Viability can be detected with several imaging modalities. Low-dose dobutamine echocardiography (LDDE) is considered to be the test of first choice in patients with recent AMI, as it is a bedside tool with a diagnostic accuracy of about 80%, which is comparable to scintigraphical techniques (single photon emission computed tomography/positron emission tomography), and can be performed easily and safely 24 hours after AMI [16, 17]. Nowadays, CMR with late gadolinium enhancement reveals better diagnostic accuracy, even in patients with severe LV dysfunction, but lacks the usefulness of a bedside tool [12, 18].

The aim of this study is to investigate the influence of viability, demonstrated with LDDE, and the role of early revascularization on the process of LV remodeling after AMI.


Patients and protocol

We retrospectively studied patients who were initially included in the viability-guided angioplasty after acute myocardial infarction-trial (VIAMI-trial; NCT00149591: The VIAMI-trial was a prospective, multicenter, randomized controlled clinical trial [19, 20]. Between April 2001 and January 2006, 291 patients were enrolled from 11 participating Dutch hospitals. Patients admitted to any of the participating centers with a (sub)acute myocardial infarction, who were not treated by primary or rescue angioplasty, and who were stable during the first 48 hours after the acute event, were screened for the study. Stable patients revealed no signs of ongoing ischemia based on electrocardiographic characteristics or persistent chest discomfort.

Patients less than 80 years of age were considered suitable for the study when they met the criteria for definite myocardial infarction: a significant rise in creatine kinase-MB levels (twice the upper limit of normal), 1 mm ST segment elevation in two or more standard leads or 2 mm ST segment elevation in two contiguous chest leads, and/or the development of Q waves.

Patients underwent LDDE for the detection of viability within 72 hours after AMI. Patients with viability in the infarct area were randomized to an invasive or a conservative treatment strategy. The invasive strategy patients underwent in-hospital coronary angiography with the intention to perform PCI with stenting of the IRA. In the conservative group, an ischemia-guided approach was adopted with stress testing before hospital discharge. After a positive test for ischemia, coronary angiography was strongly recommended.

Patients were followed up for 3 years, with the intension to perform an echocardiogram after 3, 6, and 12 months. Eventually, 224 patients had an evaluable baseline and follow-up echocardiogram.

In this echocardiographic substudy, patients were divided into three new groups to investigate the influence of revascularization and viability on LV remodeling. These groups were based on their initial randomization, LDDE response, and revascularization status. Ninety four patients were classified as viable and were revascularized before their follow-up echocardiogram (group 1). Seventy one patients were also viable, but medically treated without revascularization (group 2). Fifty nine patients were classified as non-viable (group 3).

Ethical approval and consent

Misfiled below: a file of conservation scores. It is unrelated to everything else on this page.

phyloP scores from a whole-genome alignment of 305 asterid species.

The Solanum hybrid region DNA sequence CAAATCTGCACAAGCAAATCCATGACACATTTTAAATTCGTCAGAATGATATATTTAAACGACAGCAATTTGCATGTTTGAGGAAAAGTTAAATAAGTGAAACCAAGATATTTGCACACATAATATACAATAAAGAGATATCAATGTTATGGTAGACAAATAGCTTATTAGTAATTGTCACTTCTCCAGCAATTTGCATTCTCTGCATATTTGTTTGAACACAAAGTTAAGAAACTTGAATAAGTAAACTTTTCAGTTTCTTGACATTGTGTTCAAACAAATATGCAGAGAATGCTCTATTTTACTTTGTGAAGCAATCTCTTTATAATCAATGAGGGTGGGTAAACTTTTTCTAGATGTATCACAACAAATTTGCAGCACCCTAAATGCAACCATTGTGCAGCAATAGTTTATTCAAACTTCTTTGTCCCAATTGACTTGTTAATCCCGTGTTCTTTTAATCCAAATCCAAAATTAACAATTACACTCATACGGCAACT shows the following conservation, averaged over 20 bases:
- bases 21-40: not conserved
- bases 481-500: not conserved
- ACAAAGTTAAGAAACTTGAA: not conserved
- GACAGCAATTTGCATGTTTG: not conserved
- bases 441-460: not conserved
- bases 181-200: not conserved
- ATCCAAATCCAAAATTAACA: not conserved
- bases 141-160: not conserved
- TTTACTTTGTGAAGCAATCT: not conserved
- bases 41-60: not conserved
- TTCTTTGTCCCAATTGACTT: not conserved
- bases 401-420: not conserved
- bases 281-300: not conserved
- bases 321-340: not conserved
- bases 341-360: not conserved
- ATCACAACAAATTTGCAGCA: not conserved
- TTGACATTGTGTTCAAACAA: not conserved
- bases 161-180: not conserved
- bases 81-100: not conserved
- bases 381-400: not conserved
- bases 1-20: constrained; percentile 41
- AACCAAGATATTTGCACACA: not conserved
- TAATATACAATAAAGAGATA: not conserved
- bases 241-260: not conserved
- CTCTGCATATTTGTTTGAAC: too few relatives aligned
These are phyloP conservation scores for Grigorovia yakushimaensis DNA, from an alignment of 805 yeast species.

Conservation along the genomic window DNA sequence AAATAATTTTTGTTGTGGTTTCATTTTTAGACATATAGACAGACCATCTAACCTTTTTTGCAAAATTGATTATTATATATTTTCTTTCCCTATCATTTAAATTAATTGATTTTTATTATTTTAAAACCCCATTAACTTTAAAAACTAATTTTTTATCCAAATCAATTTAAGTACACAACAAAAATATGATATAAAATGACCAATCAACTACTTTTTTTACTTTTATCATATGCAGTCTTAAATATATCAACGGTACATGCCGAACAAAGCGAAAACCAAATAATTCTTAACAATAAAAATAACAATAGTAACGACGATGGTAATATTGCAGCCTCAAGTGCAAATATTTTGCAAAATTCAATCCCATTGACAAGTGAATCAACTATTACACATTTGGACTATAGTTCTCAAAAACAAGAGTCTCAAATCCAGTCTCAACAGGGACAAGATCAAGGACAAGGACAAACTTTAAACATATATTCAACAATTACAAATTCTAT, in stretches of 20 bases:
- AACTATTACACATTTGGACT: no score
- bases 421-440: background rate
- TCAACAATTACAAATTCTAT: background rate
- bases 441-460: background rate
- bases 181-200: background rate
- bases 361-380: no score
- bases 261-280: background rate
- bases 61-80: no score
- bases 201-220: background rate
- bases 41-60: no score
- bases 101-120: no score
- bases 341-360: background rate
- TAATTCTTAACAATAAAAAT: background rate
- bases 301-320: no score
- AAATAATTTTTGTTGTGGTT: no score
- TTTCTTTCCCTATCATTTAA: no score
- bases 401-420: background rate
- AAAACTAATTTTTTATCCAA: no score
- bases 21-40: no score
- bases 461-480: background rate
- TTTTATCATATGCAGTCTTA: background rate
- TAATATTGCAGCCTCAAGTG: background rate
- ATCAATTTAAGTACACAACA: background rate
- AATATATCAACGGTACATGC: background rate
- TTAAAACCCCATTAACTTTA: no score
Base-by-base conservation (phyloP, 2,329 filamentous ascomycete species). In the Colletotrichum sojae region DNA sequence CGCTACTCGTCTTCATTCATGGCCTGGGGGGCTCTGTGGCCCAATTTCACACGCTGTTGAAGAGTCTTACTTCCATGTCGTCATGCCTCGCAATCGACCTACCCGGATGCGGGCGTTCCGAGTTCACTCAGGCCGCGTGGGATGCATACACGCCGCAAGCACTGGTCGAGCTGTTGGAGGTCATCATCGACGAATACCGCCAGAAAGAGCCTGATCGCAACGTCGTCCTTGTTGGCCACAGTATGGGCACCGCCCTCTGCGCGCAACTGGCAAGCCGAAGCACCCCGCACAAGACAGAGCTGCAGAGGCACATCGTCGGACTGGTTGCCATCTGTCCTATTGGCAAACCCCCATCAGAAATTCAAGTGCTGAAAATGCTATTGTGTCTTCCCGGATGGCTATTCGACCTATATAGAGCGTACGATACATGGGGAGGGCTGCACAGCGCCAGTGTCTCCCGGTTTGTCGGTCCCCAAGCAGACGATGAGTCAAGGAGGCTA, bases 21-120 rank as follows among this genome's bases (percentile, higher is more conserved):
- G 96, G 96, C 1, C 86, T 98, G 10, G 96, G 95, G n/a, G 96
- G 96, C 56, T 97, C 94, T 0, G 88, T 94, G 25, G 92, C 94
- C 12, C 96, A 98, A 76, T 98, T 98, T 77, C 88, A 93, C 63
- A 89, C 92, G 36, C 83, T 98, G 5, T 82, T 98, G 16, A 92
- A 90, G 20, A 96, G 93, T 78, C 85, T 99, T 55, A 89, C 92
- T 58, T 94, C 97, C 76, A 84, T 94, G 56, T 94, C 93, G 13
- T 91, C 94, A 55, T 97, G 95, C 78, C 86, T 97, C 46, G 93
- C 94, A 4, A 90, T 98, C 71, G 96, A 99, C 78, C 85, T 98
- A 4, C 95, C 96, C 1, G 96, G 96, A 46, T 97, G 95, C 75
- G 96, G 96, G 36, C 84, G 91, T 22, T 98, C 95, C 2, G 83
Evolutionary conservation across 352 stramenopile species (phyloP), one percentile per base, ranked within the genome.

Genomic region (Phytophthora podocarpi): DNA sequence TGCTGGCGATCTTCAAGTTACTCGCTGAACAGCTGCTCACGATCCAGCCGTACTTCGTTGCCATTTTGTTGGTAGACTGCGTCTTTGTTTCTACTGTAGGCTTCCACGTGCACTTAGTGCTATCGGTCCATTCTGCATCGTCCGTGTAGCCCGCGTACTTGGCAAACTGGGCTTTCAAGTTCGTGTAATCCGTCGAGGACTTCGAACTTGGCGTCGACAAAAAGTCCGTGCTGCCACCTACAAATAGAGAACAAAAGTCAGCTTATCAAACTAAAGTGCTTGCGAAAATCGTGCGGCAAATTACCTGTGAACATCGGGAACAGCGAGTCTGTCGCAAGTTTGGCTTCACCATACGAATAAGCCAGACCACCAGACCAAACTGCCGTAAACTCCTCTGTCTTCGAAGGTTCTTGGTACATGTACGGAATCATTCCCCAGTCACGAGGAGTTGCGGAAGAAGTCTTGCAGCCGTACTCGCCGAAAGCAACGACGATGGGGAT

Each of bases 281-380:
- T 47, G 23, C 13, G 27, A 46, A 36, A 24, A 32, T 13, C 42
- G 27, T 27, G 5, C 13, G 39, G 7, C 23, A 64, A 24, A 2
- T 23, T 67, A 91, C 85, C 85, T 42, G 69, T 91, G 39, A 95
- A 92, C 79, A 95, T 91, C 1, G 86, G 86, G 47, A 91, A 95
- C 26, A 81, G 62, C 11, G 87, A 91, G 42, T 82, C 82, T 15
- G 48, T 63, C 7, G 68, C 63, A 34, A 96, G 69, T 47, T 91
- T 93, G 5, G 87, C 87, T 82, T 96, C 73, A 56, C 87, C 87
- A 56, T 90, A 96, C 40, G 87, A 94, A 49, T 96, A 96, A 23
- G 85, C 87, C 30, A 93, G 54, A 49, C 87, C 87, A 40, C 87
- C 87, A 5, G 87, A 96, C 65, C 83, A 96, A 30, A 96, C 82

The VIAMI-trial was approved by the Clinical Research Ethical Committee of the VU University Medical Center (ref: 1999/123). The local research ethics committee of each participating hospital approved for local feasibility (see Additional file 1). All eligible patients provided written informed consent. The study complied with the Declaration of Helsinki.

Echocardiographic examination

The baseline, LDDE, and follow-up echocardiograms were performed with a Hewlett-Packard Sonos 5500 imaging system (2.5 and 3.5 MHz transducers; Hewlett-Packard Inc., Andover, MA, USA). All patients were imaged while taking their prescribed medication. Beta-blockers were withdrawn 24 hours before the LDDE. At baseline and at follow-up, a complete cross sectional ultrasound examination was performed according to the guidelines of the American Society of Echocardiography under resting conditions [21].

To perform the LDDE, dobutamine was administrated intravenously at doses of 5, 10, and 15 μg/kg/min, for 5 minutes at each dose. When a 10% increase in heart rate was not achieved with 15 μg/kg/min, a 5-minute infusion with 20 μg/kg/min could be used as the final stage of the procedure [2224]. Patients were continuously monitored by a 12-lead electrocardiogram, and blood pressure was recorded at the end of each stage. The criteria for stopping dobutamine infusion were as follows: hypotension decrease in systolic or diastolic blood pressure of more than 30 mmHg; hypertension (systolic blood pressure above 220 mmHg, diastolic pressure above 130 mmHg); intolerable angina; supraventricular tachycardia; ventricular tachycardia, significant ST segment depression or elevation (more than 2 mm); significant ischemia on the echocardiogram (more than 1 segment). All patients reached the 10% increase in heart rate. Patients with significant ischemia were excluded from the study because coronary angiography was mandatory.

All echocardiographic images were sent to the core-lab (VU University Medical Center) and analyzed by two experienced observers. A third observer was used in case of disagreement to reach consensus.

Echocardiographic measurements

Baseline and follow-up